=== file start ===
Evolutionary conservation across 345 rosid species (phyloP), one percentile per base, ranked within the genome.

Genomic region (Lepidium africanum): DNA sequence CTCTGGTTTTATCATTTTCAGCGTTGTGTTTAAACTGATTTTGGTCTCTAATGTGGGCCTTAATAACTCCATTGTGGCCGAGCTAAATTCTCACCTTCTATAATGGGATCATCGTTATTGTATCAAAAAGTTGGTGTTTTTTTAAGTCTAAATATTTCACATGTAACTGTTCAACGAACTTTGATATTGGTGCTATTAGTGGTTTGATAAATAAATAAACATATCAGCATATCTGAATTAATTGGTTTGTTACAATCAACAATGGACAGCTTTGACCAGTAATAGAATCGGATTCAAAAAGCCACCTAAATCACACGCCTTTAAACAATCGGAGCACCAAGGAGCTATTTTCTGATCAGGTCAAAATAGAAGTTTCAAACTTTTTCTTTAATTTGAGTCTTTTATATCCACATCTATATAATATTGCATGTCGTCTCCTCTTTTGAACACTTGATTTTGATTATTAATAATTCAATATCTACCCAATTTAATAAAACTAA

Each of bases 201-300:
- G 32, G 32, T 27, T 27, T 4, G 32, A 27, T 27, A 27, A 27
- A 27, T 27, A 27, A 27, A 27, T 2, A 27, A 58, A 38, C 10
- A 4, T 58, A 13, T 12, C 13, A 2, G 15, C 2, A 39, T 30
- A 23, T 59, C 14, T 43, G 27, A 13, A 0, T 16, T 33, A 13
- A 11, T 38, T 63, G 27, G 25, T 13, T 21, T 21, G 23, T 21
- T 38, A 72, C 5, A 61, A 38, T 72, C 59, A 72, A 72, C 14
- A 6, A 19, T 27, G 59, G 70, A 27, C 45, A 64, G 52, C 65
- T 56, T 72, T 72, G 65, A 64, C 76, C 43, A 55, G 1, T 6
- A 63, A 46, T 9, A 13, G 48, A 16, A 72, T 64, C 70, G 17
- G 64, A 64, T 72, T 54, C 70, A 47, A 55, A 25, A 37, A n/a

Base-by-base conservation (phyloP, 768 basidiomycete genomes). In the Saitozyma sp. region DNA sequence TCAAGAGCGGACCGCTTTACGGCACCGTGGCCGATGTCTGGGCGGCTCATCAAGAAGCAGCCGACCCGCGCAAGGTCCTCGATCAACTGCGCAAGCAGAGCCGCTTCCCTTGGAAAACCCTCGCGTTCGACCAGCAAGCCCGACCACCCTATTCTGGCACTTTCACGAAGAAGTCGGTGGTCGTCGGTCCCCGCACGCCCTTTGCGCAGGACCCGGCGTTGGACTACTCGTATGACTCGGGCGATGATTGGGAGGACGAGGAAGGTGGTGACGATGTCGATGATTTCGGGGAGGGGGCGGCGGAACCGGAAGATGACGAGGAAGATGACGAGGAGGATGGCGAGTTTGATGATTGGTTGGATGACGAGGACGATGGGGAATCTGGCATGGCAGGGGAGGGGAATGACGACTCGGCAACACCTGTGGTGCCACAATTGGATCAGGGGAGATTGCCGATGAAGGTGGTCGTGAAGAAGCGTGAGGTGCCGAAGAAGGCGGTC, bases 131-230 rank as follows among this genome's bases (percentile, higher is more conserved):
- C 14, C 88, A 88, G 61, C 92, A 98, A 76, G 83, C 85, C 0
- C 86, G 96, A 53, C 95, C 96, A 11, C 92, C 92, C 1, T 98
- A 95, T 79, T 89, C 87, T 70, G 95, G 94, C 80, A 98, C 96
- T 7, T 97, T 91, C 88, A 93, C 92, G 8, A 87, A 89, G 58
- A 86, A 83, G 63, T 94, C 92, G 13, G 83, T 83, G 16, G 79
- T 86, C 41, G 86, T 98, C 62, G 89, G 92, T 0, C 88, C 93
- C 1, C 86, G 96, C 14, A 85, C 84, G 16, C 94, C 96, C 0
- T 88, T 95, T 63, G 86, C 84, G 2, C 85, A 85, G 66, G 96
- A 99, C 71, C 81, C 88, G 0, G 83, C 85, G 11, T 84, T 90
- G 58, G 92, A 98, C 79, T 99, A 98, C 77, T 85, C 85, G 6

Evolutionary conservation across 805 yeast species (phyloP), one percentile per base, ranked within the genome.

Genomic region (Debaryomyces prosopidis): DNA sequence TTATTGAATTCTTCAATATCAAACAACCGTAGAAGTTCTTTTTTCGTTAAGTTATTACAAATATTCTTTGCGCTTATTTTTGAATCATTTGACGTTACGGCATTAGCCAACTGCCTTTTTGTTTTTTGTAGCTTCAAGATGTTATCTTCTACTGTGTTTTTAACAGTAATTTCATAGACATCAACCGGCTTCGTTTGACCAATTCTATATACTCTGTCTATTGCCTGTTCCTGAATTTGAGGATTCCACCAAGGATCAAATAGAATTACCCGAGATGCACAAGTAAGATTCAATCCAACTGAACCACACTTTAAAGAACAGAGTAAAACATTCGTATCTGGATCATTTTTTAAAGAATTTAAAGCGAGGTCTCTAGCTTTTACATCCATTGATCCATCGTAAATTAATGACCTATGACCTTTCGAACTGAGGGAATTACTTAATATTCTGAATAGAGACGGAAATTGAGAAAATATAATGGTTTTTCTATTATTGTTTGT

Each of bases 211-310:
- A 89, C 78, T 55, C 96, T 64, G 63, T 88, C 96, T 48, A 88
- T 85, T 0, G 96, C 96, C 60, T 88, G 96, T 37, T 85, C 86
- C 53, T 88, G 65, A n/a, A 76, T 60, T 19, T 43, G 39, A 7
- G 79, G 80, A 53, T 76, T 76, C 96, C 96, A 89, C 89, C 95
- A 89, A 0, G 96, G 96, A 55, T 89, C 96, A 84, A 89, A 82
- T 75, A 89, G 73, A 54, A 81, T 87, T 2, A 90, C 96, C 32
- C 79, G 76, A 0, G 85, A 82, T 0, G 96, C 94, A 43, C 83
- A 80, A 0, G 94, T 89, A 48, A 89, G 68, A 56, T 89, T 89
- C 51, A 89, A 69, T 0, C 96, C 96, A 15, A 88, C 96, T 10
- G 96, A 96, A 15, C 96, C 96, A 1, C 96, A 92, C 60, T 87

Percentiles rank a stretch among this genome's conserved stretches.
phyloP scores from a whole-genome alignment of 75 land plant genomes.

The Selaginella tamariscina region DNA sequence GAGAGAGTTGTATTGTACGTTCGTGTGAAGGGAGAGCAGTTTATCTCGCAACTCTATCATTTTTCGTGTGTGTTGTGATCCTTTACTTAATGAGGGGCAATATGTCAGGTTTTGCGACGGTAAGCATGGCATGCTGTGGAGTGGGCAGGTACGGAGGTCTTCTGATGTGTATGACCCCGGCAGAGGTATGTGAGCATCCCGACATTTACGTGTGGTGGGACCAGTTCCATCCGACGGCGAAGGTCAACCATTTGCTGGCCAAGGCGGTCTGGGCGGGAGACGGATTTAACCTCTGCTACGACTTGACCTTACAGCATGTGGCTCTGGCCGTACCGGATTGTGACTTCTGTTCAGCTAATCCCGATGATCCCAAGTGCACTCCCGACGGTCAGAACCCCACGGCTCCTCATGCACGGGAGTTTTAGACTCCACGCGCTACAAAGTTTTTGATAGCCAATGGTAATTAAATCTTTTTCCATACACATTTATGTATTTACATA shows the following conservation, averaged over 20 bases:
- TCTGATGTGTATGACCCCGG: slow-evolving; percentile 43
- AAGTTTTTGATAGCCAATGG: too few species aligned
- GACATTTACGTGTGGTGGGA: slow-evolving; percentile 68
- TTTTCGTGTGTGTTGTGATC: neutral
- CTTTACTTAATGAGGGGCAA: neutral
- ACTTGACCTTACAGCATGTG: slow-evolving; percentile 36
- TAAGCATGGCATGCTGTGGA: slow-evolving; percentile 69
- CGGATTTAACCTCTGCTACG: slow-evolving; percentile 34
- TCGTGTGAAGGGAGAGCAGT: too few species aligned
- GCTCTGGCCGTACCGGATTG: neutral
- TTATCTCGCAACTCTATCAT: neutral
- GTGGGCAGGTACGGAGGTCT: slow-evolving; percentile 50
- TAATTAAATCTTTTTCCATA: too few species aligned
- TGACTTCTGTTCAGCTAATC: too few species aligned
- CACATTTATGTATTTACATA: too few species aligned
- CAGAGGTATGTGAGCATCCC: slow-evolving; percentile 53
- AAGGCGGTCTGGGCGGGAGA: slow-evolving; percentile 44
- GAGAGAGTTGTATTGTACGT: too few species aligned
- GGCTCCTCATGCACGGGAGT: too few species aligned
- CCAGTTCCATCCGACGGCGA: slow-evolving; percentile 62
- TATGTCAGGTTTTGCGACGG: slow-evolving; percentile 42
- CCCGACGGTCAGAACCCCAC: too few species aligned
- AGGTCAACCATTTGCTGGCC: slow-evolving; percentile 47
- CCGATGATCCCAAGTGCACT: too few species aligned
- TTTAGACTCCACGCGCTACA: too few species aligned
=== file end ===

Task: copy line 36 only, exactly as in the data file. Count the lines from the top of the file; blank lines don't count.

- C 51, A 89, A 69, T 0, C 96, C 96, A 15, A 88, C 96, T 10